The tranquility that wrapped the Chaco Canyon was broken by the sound of the crow’s wings circling overhead.
Later, choruses of leaders from several Native American tribes began to speak, and their voices echoed on nearby sandstone cliffs.
Hopi leaders in Arizona and some indigenous leaders of Pueblo in New Mexico are taking more meaningful steps by the federal government to permanently protect cultural resources in northwestern New Mexico. I wasn’t grateful for believing that.
They discuss the deep connection to the canyon, which is the center of Chaco Culture National Historical Park, and the importance of ensuring that cross-border oil and gas development is tied for future generations. talked.
After years of fighting multiple presidential governments, they found that US Secretary of the Interior Deb Haaland, who holds the reins of a federal agency overseeing energy development and tribal issues, is moving. I’m optimistic.
Originally from Laguna Pueblo and the first Native American to lead a cabinet agency, Harland is celebrating the start of a process aimed at withdrawing federal land ownership within 10 miles (16 km) of the park this week in Chaco. A borderline that has joined the tribal leaders, the area has been banned from oil and gas leasing for 20 years.
New leasing of federal land in the region will be suspended for the next two years while a withdrawal proposal is being considered.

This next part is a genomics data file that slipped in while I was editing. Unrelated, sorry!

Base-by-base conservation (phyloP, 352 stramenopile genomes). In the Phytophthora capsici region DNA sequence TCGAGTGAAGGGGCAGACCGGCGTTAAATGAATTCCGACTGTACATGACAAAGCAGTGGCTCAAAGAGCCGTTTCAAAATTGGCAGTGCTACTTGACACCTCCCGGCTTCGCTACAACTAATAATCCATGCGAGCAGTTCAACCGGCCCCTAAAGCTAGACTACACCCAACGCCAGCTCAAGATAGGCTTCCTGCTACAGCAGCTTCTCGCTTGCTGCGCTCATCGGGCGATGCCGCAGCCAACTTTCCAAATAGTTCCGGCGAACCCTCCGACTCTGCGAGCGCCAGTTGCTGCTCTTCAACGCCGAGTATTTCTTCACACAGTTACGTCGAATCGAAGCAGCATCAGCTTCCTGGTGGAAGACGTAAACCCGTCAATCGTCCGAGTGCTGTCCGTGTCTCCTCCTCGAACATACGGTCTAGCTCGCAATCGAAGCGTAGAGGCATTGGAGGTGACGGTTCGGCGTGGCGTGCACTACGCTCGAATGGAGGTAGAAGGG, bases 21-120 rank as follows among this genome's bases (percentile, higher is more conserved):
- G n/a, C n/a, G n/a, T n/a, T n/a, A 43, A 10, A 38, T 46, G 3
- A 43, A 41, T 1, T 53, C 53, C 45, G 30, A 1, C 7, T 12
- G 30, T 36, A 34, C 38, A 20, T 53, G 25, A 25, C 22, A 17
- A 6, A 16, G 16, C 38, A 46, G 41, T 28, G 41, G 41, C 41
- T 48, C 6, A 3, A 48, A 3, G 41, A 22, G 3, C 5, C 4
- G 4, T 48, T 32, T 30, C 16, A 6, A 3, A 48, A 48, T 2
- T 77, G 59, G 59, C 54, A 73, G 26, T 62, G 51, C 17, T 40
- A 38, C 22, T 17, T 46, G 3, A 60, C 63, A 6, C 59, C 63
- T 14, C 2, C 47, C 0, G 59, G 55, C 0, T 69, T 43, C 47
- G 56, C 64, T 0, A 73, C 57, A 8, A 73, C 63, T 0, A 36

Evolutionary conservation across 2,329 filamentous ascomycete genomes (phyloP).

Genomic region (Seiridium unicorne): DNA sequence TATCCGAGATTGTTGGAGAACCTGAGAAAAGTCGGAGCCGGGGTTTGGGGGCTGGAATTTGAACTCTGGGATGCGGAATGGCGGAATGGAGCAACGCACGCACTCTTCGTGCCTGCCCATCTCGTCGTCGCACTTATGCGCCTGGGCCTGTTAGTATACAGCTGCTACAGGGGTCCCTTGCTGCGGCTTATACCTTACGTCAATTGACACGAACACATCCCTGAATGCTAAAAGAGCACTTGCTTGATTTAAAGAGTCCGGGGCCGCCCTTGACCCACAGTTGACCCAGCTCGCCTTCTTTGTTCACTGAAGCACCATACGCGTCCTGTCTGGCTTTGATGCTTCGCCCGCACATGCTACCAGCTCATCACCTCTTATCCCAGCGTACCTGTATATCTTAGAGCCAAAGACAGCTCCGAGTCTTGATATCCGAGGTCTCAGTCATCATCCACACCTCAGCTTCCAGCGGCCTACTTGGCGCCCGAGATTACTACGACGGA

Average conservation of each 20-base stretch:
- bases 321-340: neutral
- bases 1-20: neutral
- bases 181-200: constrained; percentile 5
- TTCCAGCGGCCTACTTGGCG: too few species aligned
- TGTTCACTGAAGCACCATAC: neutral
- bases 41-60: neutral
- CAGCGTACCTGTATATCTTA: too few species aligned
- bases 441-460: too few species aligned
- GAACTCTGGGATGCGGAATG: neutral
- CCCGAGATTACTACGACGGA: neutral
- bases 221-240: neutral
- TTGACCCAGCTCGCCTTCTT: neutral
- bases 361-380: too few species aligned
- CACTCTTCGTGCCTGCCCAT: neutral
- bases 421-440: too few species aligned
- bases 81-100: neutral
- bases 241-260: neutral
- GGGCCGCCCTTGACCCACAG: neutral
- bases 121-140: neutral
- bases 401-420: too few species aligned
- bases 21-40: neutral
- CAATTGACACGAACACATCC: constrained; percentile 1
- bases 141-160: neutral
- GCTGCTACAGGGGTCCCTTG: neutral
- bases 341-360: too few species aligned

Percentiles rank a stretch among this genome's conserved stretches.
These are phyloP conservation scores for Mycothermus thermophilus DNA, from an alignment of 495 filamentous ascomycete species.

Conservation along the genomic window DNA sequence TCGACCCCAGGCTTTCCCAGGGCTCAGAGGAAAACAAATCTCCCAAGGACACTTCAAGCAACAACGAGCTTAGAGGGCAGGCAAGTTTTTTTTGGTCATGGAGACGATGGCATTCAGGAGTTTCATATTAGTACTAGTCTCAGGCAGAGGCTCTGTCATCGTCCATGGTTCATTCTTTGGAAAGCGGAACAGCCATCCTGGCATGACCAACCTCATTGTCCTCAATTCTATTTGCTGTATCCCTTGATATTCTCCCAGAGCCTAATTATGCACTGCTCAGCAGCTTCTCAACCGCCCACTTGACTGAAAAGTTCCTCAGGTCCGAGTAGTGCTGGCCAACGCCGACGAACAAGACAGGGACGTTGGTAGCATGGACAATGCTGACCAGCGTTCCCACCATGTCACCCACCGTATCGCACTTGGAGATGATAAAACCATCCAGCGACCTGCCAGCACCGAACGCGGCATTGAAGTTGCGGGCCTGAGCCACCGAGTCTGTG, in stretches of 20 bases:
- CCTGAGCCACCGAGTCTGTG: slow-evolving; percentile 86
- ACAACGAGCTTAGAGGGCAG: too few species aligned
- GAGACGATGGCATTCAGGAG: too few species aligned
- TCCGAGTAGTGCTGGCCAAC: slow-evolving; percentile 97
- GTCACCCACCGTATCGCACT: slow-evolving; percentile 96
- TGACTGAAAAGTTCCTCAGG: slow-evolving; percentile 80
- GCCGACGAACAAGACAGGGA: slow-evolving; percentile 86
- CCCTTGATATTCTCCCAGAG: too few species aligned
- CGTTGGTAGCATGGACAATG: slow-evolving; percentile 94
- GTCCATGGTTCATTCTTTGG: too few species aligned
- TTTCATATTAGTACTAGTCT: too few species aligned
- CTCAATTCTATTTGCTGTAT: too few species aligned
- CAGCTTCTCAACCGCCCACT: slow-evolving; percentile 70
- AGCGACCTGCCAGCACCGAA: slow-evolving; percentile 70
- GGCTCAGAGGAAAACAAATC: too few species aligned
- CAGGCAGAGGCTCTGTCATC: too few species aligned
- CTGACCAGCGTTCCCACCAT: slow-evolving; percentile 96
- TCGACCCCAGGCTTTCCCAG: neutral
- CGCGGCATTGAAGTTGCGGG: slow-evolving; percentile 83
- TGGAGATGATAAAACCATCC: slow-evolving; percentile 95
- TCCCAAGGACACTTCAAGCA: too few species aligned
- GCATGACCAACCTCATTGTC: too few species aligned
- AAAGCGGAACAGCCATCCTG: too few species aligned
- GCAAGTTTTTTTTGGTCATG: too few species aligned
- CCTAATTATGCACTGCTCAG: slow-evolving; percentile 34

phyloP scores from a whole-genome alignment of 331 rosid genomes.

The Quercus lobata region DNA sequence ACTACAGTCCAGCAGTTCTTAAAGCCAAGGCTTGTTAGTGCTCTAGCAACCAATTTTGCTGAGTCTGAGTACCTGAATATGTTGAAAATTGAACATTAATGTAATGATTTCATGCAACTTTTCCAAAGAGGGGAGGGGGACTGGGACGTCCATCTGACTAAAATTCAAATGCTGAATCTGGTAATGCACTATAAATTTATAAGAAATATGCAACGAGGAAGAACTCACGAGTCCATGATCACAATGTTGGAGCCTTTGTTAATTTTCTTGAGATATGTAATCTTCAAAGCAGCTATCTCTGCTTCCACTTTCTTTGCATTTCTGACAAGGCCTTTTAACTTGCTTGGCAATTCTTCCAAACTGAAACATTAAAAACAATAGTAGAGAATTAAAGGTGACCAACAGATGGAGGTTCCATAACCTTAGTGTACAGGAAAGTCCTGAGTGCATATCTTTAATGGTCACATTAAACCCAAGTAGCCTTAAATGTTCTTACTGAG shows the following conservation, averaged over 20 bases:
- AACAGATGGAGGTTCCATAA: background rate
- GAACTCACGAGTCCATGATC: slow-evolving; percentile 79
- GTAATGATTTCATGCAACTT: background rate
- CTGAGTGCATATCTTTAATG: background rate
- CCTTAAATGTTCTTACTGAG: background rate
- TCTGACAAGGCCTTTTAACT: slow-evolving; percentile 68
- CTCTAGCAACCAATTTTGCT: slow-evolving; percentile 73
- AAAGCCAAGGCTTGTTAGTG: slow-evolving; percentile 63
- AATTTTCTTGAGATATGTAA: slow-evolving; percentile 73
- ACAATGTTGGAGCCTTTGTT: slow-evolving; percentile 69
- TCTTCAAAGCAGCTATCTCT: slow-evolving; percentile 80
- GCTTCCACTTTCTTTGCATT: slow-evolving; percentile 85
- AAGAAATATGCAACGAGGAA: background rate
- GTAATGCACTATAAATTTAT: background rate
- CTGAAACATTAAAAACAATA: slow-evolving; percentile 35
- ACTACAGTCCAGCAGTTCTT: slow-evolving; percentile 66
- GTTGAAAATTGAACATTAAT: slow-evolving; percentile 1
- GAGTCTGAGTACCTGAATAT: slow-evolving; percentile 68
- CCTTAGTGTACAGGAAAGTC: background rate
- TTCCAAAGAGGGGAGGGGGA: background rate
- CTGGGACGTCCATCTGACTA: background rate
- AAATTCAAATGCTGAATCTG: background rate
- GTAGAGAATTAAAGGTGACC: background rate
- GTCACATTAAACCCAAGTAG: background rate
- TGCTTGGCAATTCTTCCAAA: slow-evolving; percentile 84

Harland also promised to consider more broadly how to better manage federal land throughout the region, taking into account its environmental impact and cultural protection.
Hopi Vice President Clark Tenacomba said on Monday, “Today is a good day. It’s a beautiful day when my father’s sun blessed us. The creators laid the foundation for today.”
Hub of indigenous civilization
A World Heritage Site, Chaco was once the center of indigenous civilization and is believed to be the place where many tribes traced its roots, from the southwest to the high desert outposts.
Within the park, stone walls piled up from the bottom of the canyon project, some of which are in perfect agreement with the seasonal movements of the sun and moon. A circular basement called Kibas was cut into the desert floor, and archaeologists found evidence of a wonderful road that now spans New Mexico, Arizona, Utah, and Colorado.
Visitors are often amazed by the architectural prowess of the early residents of Chaco. But for many indigenous peoples in the Southwest, Chaco Canyon has more esoteric importance.
The Hopi call it “Yupkoivi” and translate it simply as a road beyond the other side of the mountain.
“Which land do we all occupy? We walk in the land of the Creator. That was the first thing we were told — at the bottom of the Grand Canyon,” Tenacomba said. “Many of us have that connection. Many of us have to do with the importance of the Grand Canyon. Ask Zuni, Laguna and Acoma. From there they traveled to the area. We know the importance of these areas. ”
Source of strength
Pueblo leaders also talked about areas linked to the Chaco civilization near Zuni Pueblo in western New Mexico and Bears Ears National Historical Park in Utah.
Laguna Governor Martin Cowemi Jr. said Chako is an important part of his people.